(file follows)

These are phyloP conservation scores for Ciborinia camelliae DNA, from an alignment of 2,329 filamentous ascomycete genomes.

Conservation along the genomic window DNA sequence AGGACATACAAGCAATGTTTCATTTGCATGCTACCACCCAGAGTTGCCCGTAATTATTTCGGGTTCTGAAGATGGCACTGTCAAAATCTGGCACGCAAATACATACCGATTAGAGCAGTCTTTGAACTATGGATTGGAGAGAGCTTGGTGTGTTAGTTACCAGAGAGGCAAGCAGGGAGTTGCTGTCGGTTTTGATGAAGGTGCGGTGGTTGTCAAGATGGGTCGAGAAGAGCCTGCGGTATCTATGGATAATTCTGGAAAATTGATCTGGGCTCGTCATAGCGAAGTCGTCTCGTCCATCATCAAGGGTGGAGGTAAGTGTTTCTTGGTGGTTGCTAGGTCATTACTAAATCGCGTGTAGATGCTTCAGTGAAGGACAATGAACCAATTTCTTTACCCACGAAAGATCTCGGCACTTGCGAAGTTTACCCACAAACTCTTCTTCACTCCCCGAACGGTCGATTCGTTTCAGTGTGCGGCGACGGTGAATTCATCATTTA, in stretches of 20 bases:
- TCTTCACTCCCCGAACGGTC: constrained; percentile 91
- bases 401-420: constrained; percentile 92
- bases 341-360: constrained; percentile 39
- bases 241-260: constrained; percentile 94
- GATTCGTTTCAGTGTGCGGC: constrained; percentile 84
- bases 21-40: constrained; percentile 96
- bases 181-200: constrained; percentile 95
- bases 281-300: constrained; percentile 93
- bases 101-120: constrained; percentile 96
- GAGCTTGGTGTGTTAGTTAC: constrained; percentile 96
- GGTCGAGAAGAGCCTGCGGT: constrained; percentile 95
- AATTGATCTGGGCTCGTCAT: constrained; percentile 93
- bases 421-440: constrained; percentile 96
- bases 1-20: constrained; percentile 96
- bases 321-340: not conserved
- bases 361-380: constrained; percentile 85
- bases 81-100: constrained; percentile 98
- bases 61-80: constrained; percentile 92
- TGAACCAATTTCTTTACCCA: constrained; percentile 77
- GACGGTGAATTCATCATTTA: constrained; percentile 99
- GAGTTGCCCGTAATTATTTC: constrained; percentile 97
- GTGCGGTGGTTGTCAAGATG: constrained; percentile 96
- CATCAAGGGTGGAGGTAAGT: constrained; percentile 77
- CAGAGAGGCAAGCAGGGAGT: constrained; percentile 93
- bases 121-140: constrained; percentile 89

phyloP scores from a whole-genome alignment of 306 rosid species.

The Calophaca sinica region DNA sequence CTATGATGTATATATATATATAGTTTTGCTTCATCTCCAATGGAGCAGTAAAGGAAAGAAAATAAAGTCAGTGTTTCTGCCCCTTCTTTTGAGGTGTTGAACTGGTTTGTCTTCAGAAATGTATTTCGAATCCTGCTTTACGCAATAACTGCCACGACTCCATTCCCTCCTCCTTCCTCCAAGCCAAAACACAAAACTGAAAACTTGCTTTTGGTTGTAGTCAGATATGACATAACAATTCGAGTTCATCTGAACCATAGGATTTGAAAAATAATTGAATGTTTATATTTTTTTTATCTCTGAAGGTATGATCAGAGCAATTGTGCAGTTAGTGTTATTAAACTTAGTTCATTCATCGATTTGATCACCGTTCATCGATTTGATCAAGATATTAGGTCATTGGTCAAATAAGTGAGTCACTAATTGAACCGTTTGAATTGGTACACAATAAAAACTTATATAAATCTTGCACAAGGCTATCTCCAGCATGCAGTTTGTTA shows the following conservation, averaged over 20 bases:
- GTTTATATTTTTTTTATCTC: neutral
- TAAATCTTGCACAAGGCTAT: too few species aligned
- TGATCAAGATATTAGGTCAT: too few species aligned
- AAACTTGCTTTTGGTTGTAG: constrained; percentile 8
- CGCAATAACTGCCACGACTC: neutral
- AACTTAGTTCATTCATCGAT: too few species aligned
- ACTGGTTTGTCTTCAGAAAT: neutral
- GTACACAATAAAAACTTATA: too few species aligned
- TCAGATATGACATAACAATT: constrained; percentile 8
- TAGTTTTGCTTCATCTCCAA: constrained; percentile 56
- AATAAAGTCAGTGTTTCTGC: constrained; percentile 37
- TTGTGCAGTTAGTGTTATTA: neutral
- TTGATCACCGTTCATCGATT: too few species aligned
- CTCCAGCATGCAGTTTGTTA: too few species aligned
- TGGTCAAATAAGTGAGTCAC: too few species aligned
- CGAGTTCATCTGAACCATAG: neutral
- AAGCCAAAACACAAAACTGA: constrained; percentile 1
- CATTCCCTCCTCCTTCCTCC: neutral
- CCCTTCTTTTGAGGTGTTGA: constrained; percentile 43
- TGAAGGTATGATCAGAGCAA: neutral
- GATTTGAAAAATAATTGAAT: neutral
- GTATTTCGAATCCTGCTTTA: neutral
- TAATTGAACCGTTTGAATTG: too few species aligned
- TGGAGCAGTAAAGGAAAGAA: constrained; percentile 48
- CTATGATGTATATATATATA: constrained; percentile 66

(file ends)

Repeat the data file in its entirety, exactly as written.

These are phyloP conservation scores for Ciborinia camelliae DNA, from an alignment of 2,329 filamentous ascomycete genomes.

Conservation along the genomic window DNA sequence AGGACATACAAGCAATGTTTCATTTGCATGCTACCACCCAGAGTTGCCCGTAATTATTTCGGGTTCTGAAGATGGCACTGTCAAAATCTGGCACGCAAATACATACCGATTAGAGCAGTCTTTGAACTATGGATTGGAGAGAGCTTGGTGTGTTAGTTACCAGAGAGGCAAGCAGGGAGTTGCTGTCGGTTTTGATGAAGGTGCGGTGGTTGTCAAGATGGGTCGAGAAGAGCCTGCGGTATCTATGGATAATTCTGGAAAATTGATCTGGGCTCGTCATAGCGAAGTCGTCTCGTCCATCATCAAGGGTGGAGGTAAGTGTTTCTTGGTGGTTGCTAGGTCATTACTAAATCGCGTGTAGATGCTTCAGTGAAGGACAATGAACCAATTTCTTTACCCACGAAAGATCTCGGCACTTGCGAAGTTTACCCACAAACTCTTCTTCACTCCCCGAACGGTCGATTCGTTTCAGTGTGCGGCGACGGTGAATTCATCATTTA, in stretches of 20 bases:
- TCTTCACTCCCCGAACGGTC: constrained; percentile 91
- bases 401-420: constrained; percentile 92
- bases 341-360: constrained; percentile 39
- bases 241-260: constrained; percentile 94
- GATTCGTTTCAGTGTGCGGC: constrained; percentile 84
- bases 21-40: constrained; percentile 96
- bases 181-200: constrained; percentile 95
- bases 281-300: constrained; percentile 93
- bases 101-120: constrained; percentile 96
- GAGCTTGGTGTGTTAGTTAC: constrained; percentile 96
- GGTCGAGAAGAGCCTGCGGT: constrained; percentile 95
- AATTGATCTGGGCTCGTCAT: constrained; percentile 93
- bases 421-440: constrained; percentile 96
- bases 1-20: constrained; percentile 96
- bases 321-340: not conserved
- bases 361-380: constrained; percentile 85
- bases 81-100: constrained; percentile 98
- bases 61-80: constrained; percentile 92
- TGAACCAATTTCTTTACCCA: constrained; percentile 77
- GACGGTGAATTCATCATTTA: constrained; percentile 99
- GAGTTGCCCGTAATTATTTC: constrained; percentile 97
- GTGCGGTGGTTGTCAAGATG: constrained; percentile 96
- CATCAAGGGTGGAGGTAAGT: constrained; percentile 77
- CAGAGAGGCAAGCAGGGAGT: constrained; percentile 93
- bases 121-140: constrained; percentile 89

phyloP scores from a whole-genome alignment of 306 rosid species.

The Calophaca sinica region DNA sequence CTATGATGTATATATATATATAGTTTTGCTTCATCTCCAATGGAGCAGTAAAGGAAAGAAAATAAAGTCAGTGTTTCTGCCCCTTCTTTTGAGGTGTTGAACTGGTTTGTCTTCAGAAATGTATTTCGAATCCTGCTTTACGCAATAACTGCCACGACTCCATTCCCTCCTCCTTCCTCCAAGCCAAAACACAAAACTGAAAACTTGCTTTTGGTTGTAGTCAGATATGACATAACAATTCGAGTTCATCTGAACCATAGGATTTGAAAAATAATTGAATGTTTATATTTTTTTTATCTCTGAAGGTATGATCAGAGCAATTGTGCAGTTAGTGTTATTAAACTTAGTTCATTCATCGATTTGATCACCGTTCATCGATTTGATCAAGATATTAGGTCATTGGTCAAATAAGTGAGTCACTAATTGAACCGTTTGAATTGGTACACAATAAAAACTTATATAAATCTTGCACAAGGCTATCTCCAGCATGCAGTTTGTTA shows the following conservation, averaged over 20 bases:
- GTTTATATTTTTTTTATCTC: neutral
- TAAATCTTGCACAAGGCTAT: too few species aligned
- TGATCAAGATATTAGGTCAT: too few species aligned
- AAACTTGCTTTTGGTTGTAG: constrained; percentile 8
- CGCAATAACTGCCACGACTC: neutral
- AACTTAGTTCATTCATCGAT: too few species aligned
- ACTGGTTTGTCTTCAGAAAT: neutral
- GTACACAATAAAAACTTATA: too few species aligned
- TCAGATATGACATAACAATT: constrained; percentile 8
- TAGTTTTGCTTCATCTCCAA: constrained; percentile 56
- AATAAAGTCAGTGTTTCTGC: constrained; percentile 37
- TTGTGCAGTTAGTGTTATTA: neutral
- TTGATCACCGTTCATCGATT: too few species aligned
- CTCCAGCATGCAGTTTGTTA: too few species aligned
- TGGTCAAATAAGTGAGTCAC: too few species aligned
- CGAGTTCATCTGAACCATAG: neutral
- AAGCCAAAACACAAAACTGA: constrained; percentile 1
- CATTCCCTCCTCCTTCCTCC: neutral
- CCCTTCTTTTGAGGTGTTGA: constrained; percentile 43
- TGAAGGTATGATCAGAGCAA: neutral
- GATTTGAAAAATAATTGAAT: neutral
- GTATTTCGAATCCTGCTTTA: neutral
- TAATTGAACCGTTTGAATTG: too few species aligned
- TGGAGCAGTAAAGGAAAGAA: constrained; percentile 48
- CTATGATGTATATATATATA: constrained; percentile 66